VENICE, Italy (Reuters) -U.S. actress Kristen Stewart’s interpretation of Princess Diana in “Spencer” got a warm reception at the Venice Film Festival, where it premiered on Friday, with some critics already tipping her as an Oscar favourite.
Chilean director Pablo Larrain follows a transformative Stewart as the troubled princess reluctantly joining the royals for a three-day Christmas gathering at Sandringham House as her marriage to Prince Charles breaks down.
The film portrays Diana as a misfit, increasingly isolated and estranged from the rest of the royal family – with the exception of William and Harry – and longing to break free from rules and traditions she sees as hypocritical and suffocating.
Speaking after a press screening about Diana’s enduring legacy 24 years after her death, Stewart said: “I think it’s just something she was born with.
“There are some people endowed with an undeniable penetrating energy. The really sad thing about her is that as normal and casual and disarming in her air (as she was), immediately she also felt so isolated and lonely.”
Stewart drew critical acclaim for her intense performance, including a posh British accent, with the Daily Mail calling her “spectacular.”
“Kristen Stewart is Oscar-deservingly great – and Meghan Markle’s going to love it,” Daily Telegraph critic Robbie Collin tweeted.
The actress said that despite the sadness permeating the film she had very much enjoyed embodying Diana, her manners and demeanor, adding however that “the curtsy went out of the window as soon as I stepped off set.”
“I took more pleasure in my physicality making this movie than I have on anything. I felt more free and alive and able to move and taller, even.”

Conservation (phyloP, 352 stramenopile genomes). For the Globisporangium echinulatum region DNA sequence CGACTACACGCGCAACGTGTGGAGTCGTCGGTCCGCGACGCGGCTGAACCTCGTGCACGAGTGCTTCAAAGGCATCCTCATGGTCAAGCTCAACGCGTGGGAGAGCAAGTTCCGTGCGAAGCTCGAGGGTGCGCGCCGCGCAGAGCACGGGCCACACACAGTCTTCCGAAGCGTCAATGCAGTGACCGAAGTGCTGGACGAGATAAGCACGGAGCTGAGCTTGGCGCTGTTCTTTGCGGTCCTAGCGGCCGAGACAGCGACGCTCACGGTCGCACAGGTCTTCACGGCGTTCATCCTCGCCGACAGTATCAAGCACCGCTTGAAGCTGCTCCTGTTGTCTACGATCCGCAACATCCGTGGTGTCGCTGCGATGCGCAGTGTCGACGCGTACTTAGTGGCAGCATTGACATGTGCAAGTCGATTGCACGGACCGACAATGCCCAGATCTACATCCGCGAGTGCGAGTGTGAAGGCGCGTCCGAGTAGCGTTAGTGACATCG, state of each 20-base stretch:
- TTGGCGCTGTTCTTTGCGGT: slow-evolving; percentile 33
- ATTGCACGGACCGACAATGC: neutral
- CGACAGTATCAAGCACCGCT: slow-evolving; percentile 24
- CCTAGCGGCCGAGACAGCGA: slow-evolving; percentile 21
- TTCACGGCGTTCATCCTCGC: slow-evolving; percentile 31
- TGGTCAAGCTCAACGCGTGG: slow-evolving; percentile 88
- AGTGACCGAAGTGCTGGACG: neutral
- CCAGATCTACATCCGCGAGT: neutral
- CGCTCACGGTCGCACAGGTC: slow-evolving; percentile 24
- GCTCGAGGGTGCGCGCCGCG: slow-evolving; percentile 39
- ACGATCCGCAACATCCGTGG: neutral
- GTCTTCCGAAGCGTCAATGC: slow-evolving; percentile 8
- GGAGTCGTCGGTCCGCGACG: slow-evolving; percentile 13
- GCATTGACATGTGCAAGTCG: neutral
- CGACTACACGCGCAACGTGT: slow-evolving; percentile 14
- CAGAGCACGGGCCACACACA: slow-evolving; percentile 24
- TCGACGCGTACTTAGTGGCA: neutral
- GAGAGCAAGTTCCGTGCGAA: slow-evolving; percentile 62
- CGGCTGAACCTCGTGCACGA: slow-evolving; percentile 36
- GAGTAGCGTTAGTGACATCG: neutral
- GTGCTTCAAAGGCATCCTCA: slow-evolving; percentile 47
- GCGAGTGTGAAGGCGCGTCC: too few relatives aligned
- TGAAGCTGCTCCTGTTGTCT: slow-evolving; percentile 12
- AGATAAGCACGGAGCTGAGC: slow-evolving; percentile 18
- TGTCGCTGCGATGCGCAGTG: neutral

In the film, Diana is constantly late for dinner, often leaves the table abruptly to vomit because of her eating disorder, and grows frustrated and erratic as maids and the palace equerry keep telling her what to do.
The royals are referred to as “they” or “them”, and Diana only briefly speaks to the Queen or Prince Charles, preferring instead to confide in her dresser or the cook.
In one scene she says she feels like an insect being dissected under the microscope, both referring to the paparazzis outside and her minders inside the palace.
Stewart said that as a Hollywood star she could partly relate to the feeling of being hounded and not in control of the situation that Diana experienced.
“I’ve wanted to run back a million times every day and be like, ‘oh, hey, can we actually redo that interview? I just thought about something else for a second, I didn’t say the right thing’. Imagine what it was like for her.
Imagine feeling backed into a corner, to that extent. At some point you’re going to bare your teeth.”
Larrain, whose previous movies include “Jackie”, a biopic about Jackie Kennedy, said he had wanted to tell the story of Diana because it was an upside-down fairytale.
“This is the story of a princess who decided to move away from the idea of becoming a queen because she wants to be herself.”
He said he had done extensive research on her, but his film – which includes appearances by the ghost of Anne Boleyn – was a work of fiction, imagining what might have happened during a fateful few days in which Diana decided to get a divorce.
“We didn’t aim to make a docudrama, we wanted to create something by taking elements of the real, and then using imagination.”
(Reporting by Silvia AloisiEditing by Raissa Kasolowsky)